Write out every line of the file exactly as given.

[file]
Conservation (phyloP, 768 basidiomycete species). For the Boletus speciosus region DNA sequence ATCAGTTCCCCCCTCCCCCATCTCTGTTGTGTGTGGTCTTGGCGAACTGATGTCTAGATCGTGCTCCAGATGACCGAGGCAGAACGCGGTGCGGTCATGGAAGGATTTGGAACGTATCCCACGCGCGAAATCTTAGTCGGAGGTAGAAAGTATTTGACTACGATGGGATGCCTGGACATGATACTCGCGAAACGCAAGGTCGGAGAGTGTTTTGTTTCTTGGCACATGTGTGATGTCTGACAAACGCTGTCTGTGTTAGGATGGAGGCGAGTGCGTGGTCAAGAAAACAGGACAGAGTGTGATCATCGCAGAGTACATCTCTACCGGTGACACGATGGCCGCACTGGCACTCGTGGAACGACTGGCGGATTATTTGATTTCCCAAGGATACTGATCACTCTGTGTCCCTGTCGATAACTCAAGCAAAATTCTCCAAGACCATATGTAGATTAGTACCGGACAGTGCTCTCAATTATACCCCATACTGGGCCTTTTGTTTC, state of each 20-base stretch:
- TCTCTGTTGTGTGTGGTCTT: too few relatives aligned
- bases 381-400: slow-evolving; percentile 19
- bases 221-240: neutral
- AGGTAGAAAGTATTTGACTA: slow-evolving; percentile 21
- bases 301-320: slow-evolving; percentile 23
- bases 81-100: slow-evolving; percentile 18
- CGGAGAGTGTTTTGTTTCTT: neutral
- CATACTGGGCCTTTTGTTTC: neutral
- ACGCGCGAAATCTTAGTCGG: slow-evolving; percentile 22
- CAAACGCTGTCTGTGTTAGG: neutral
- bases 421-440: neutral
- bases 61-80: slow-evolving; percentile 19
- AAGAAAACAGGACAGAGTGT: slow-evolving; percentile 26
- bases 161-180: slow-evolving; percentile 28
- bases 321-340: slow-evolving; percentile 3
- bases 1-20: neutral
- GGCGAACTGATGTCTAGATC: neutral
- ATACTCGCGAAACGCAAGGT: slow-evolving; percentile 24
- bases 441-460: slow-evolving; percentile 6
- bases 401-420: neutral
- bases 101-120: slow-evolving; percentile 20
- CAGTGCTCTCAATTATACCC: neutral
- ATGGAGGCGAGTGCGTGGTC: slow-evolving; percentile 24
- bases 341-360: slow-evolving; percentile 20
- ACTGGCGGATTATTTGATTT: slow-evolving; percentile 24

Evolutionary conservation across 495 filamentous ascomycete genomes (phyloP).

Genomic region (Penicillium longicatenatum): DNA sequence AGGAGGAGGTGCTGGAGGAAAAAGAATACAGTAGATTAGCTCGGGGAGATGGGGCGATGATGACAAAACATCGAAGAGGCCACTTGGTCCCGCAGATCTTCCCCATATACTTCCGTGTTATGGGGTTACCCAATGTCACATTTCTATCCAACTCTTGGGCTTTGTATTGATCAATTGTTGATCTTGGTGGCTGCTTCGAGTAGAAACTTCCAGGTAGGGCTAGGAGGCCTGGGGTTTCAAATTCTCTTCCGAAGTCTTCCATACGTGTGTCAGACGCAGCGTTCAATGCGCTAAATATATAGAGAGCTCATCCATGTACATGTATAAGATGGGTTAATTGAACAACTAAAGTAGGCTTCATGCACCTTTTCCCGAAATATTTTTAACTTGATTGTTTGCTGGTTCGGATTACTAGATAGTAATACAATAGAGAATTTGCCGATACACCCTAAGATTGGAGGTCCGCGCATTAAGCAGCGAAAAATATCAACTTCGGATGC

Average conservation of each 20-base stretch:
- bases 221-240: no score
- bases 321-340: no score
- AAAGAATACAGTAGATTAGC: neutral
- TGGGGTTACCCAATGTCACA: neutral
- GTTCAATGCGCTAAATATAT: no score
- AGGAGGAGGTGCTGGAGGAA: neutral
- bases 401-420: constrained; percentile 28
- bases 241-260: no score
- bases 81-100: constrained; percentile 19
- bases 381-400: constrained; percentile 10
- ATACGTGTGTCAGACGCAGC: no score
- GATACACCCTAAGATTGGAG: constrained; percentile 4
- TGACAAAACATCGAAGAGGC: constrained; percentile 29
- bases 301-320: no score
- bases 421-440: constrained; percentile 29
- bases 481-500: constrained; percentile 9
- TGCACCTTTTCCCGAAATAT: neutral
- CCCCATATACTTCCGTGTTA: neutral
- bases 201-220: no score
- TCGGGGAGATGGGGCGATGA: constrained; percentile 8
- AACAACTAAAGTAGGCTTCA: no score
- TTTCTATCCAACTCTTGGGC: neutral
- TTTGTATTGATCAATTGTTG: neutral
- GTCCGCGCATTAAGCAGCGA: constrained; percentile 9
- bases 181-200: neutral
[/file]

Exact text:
Conservation (phyloP, 768 basidiomycete species). For the Boletus speciosus region DNA sequence ATCAGTTCCCCCCTCCCCCATCTCTGTTGTGTGTGGTCTTGGCGAACTGATGTCTAGATCGTGCTCCAGATGACCGAGGCAGAACGCGGTGCGGTCATGGAAGGATTTGGAACGTATCCCACGCGCGAAATCTTAGTCGGAGGTAGAAAGTATTTGACTACGATGGGATGCCTGGACATGATACTCGCGAAACGCAAGGTCGGAGAGTGTTTTGTTTCTTGGCACATGTGTGATGTCTGACAAACGCTGTCTGTGTTAGGATGGAGGCGAGTGCGTGGTCAAGAAAACAGGACAGAGTGTGATCATCGCAGAGTACATCTCTACCGGTGACACGATGGCCGCACTGGCACTCGTGGAACGACTGGCGGATTATTTGATTTCCCAAGGATACTGATCACTCTGTGTCCCTGTCGATAACTCAAGCAAAATTCTCCAAGACCATATGTAGATTAGTACCGGACAGTGCTCTCAATTATACCCCATACTGGGCCTTTTGTTTC, state of each 20-base stretch:
- TCTCTGTTGTGTGTGGTCTT: too few relatives aligned
- bases 381-400: slow-evolving; percentile 19
- bases 221-240: neutral
- AGGTAGAAAGTATTTGACTA: slow-evolving; percentile 21
- bases 301-320: slow-evolving; percentile 23
- bases 81-100: slow-evolving; percentile 18
- CGGAGAGTGTTTTGTTTCTT: neutral
- CATACTGGGCCTTTTGTTTC: neutral
- ACGCGCGAAATCTTAGTCGG: slow-evolving; percentile 22
- CAAACGCTGTCTGTGTTAGG: neutral
- bases 421-440: neutral
- bases 61-80: slow-evolving; percentile 19
- AAGAAAACAGGACAGAGTGT: slow-evolving; percentile 26
- bases 161-180: slow-evolving; percentile 28
- bases 321-340: slow-evolving; percentile 3
- bases 1-20: neutral
- GGCGAACTGATGTCTAGATC: neutral
- ATACTCGCGAAACGCAAGGT: slow-evolving; percentile 24
- bases 441-460: slow-evolving; percentile 6
- bases 401-420: neutral
- bases 101-120: slow-evolving; percentile 20
- CAGTGCTCTCAATTATACCC: neutral
- ATGGAGGCGAGTGCGTGGTC: slow-evolving; percentile 24
- bases 341-360: slow-evolving; percentile 20
- ACTGGCGGATTATTTGATTT: slow-evolving; percentile 24

Evolutionary conservation across 495 filamentous ascomycete genomes (phyloP).

Genomic region (Penicillium longicatenatum): DNA sequence AGGAGGAGGTGCTGGAGGAAAAAGAATACAGTAGATTAGCTCGGGGAGATGGGGCGATGATGACAAAACATCGAAGAGGCCACTTGGTCCCGCAGATCTTCCCCATATACTTCCGTGTTATGGGGTTACCCAATGTCACATTTCTATCCAACTCTTGGGCTTTGTATTGATCAATTGTTGATCTTGGTGGCTGCTTCGAGTAGAAACTTCCAGGTAGGGCTAGGAGGCCTGGGGTTTCAAATTCTCTTCCGAAGTCTTCCATACGTGTGTCAGACGCAGCGTTCAATGCGCTAAATATATAGAGAGCTCATCCATGTACATGTATAAGATGGGTTAATTGAACAACTAAAGTAGGCTTCATGCACCTTTTCCCGAAATATTTTTAACTTGATTGTTTGCTGGTTCGGATTACTAGATAGTAATACAATAGAGAATTTGCCGATACACCCTAAGATTGGAGGTCCGCGCATTAAGCAGCGAAAAATATCAACTTCGGATGC

Average conservation of each 20-base stretch:
- bases 221-240: no score
- bases 321-340: no score
- AAAGAATACAGTAGATTAGC: neutral
- TGGGGTTACCCAATGTCACA: neutral
- GTTCAATGCGCTAAATATAT: no score
- AGGAGGAGGTGCTGGAGGAA: neutral
- bases 401-420: constrained; percentile 28
- bases 241-260: no score
- bases 81-100: constrained; percentile 19
- bases 381-400: constrained; percentile 10
- ATACGTGTGTCAGACGCAGC: no score
- GATACACCCTAAGATTGGAG: constrained; percentile 4
- TGACAAAACATCGAAGAGGC: constrained; percentile 29
- bases 301-320: no score
- bases 421-440: constrained; percentile 29
- bases 481-500: constrained; percentile 9
- TGCACCTTTTCCCGAAATAT: neutral
- CCCCATATACTTCCGTGTTA: neutral
- bases 201-220: no score
- TCGGGGAGATGGGGCGATGA: constrained; percentile 8
- AACAACTAAAGTAGGCTTCA: no score
- TTTCTATCCAACTCTTGGGC: neutral
- TTTGTATTGATCAATTGTTG: neutral
- GTCCGCGCATTAAGCAGCGA: constrained; percentile 9
- bases 181-200: neutral